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Twenty-year-old Dillon Nishigaya of San Jose grew up surrounded by doctors and medicine. Born with a vascular anomaly on his chest and back, Dillon was often in pain. He had trouble sleeping and, sometimes, even breathing.
Later, scoliosis surgery done at Lucile Packard Children’s Hospital Stanford corrected a curvature of his spine—thanks to rods and 18 screws—but there was no solution for his blood vessel problems.
“My entire life, I’ve been told that there is not enough research and no cure,” Dillon says.
Incredibly, Dillon never lost hope, and has used his childhood experiences to propel his life forward to make a difference for others with life-threatening conditions. He says his longtime Packard Children’s Hospital hematologist, Michael Jeng, MD, has been an invaluable role model and cheerleader.
“Dr. Jeng has been my biggest inspiration and empowers me to follow my dreams of going to medical school and conducting research and patient care for those affected by incurable diseases and malformations,” Dillon says.
After arriving in Boston for his freshman year at Northeastern University, Dillon dove into his biology classes. A professor heard Dillon’s passion shine through during one conversation and encouraged Dillon to get involved in scientific research happening on campus.
Even as an undergraduate, Dillon shone in the lab. He was the youngest research assistant and began to write papers on links between breast cancer and food preservatives. His studies on chemotherapy-resistant ovarian cancer cells won awards. Through it all, Dillon balanced research with his classes and served as a leader among his peers. He paved a path for others to follow.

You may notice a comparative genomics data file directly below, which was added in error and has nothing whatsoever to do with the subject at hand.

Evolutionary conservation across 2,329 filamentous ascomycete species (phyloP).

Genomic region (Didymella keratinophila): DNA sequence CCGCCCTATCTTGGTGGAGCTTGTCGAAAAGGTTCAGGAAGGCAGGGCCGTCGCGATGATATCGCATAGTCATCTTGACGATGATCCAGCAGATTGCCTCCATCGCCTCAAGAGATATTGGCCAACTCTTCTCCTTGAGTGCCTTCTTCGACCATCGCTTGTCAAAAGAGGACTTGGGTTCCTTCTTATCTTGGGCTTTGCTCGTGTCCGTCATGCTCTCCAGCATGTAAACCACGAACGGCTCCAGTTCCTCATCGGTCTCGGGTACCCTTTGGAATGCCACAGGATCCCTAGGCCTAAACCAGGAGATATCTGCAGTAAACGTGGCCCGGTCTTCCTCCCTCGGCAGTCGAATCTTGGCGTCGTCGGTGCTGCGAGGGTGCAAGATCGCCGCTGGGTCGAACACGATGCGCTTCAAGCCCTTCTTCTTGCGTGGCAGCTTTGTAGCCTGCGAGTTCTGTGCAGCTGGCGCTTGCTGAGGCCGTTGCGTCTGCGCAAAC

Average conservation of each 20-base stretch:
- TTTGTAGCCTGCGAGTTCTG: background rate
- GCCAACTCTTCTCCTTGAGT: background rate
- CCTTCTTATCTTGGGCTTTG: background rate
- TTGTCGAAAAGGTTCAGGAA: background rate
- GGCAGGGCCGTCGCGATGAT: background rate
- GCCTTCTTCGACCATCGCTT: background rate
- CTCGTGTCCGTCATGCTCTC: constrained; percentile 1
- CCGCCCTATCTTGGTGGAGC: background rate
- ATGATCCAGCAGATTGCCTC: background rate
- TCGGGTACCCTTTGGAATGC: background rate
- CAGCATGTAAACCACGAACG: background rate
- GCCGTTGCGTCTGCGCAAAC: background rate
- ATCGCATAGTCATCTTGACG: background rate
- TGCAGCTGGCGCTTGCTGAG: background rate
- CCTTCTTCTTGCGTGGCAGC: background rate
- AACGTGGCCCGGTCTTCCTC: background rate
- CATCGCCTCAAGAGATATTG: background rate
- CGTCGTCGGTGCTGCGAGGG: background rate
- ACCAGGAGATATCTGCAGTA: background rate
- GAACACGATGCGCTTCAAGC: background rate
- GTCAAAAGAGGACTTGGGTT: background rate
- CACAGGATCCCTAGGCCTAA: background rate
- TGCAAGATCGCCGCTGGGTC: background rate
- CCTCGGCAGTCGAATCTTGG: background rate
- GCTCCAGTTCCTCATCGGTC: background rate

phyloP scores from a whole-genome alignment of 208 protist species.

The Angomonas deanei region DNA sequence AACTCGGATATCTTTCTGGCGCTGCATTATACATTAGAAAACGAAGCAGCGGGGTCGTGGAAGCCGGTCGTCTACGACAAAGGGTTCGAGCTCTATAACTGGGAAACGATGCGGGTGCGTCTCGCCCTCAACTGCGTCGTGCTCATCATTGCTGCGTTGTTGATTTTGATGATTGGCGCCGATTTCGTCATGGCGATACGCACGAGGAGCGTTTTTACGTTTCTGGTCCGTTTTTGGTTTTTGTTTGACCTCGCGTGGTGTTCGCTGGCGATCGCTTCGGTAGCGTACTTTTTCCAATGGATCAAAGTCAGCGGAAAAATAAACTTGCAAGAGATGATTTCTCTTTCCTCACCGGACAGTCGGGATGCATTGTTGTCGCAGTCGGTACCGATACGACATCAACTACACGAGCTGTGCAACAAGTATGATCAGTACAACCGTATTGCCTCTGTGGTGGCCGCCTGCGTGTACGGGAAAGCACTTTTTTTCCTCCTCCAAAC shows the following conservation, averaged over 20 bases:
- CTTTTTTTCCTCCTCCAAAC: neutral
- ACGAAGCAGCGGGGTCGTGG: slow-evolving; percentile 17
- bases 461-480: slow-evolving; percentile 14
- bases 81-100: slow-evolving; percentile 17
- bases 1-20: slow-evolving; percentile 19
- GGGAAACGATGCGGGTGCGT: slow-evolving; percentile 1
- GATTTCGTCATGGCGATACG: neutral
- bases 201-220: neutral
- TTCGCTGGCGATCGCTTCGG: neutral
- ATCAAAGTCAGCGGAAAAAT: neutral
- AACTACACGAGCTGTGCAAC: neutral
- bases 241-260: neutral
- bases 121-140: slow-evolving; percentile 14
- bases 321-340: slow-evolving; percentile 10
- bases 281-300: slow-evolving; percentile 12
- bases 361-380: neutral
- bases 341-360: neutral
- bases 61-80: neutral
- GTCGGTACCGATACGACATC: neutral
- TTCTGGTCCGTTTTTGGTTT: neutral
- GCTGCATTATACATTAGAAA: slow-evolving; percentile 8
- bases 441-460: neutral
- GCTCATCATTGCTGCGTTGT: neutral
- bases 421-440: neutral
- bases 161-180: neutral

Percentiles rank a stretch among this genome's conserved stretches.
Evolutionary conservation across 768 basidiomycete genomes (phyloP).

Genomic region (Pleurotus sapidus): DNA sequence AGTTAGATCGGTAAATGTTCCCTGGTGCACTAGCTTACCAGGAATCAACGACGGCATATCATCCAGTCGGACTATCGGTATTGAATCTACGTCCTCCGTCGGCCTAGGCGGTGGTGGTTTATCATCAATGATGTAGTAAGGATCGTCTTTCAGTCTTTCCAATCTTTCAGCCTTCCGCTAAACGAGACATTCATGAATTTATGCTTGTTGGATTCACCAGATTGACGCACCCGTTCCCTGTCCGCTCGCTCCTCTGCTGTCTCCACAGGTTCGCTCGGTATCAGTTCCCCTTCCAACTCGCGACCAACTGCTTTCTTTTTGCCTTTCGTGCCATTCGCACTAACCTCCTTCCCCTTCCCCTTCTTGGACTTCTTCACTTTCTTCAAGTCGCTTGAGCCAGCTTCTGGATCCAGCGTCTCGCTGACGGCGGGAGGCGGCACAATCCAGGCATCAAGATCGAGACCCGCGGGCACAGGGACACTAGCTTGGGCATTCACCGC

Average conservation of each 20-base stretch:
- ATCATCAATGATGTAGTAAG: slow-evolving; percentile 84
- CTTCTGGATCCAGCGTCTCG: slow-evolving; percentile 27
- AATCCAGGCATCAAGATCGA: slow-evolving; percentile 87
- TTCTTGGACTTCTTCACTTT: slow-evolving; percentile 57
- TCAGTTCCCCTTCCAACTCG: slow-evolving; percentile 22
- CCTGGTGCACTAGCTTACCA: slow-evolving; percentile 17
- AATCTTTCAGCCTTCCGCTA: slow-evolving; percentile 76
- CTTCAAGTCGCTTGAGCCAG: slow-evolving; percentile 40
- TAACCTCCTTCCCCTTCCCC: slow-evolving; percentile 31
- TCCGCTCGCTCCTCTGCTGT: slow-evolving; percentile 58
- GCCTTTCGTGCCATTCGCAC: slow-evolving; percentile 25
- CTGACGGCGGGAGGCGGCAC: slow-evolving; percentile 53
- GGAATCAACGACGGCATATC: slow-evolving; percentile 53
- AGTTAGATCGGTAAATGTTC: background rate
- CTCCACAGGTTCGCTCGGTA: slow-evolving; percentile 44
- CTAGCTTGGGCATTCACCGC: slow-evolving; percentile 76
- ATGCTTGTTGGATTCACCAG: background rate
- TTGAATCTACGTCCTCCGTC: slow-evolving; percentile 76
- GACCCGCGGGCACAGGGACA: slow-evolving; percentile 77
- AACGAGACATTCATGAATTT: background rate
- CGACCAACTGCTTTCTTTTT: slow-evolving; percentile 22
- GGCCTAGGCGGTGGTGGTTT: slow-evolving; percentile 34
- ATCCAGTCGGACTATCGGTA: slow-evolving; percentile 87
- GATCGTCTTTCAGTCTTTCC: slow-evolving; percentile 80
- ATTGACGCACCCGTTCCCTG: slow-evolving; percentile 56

“Pushing others to pursue their dreams of changing the world through research inspired me to create a club at Northeastern, The Undergraduate Research Club,” he says. “I want to help others with burning aspirations to enter the research field and make discoveries.”
Dillon’s research successes earned him a summer position at a Bay Area biotech company that manufactures cells used in cancer treatments, including at Packard Children’s, the same hospital that cared for Dillon throughout his childhood. And this summer, Dillon completed an internship at the NASA Ames Research Center where he was a research associate conducting space biology research and a program leader and mentor for 10 undergraduates.
“I have dedicated my life to finding tomorrow’s cures for people who face life-threatening incurable diseases. I cannot imagine a more fulfilling purpose than creating hope and being the change for others that I have wished for in my life,” Dillon says.
We couldn’t agree more.
Thank you, Dillon, for your commitment to research, and to our donors who not only support life-changing studies, but who also support children in our care with big hopes and dreams for the future.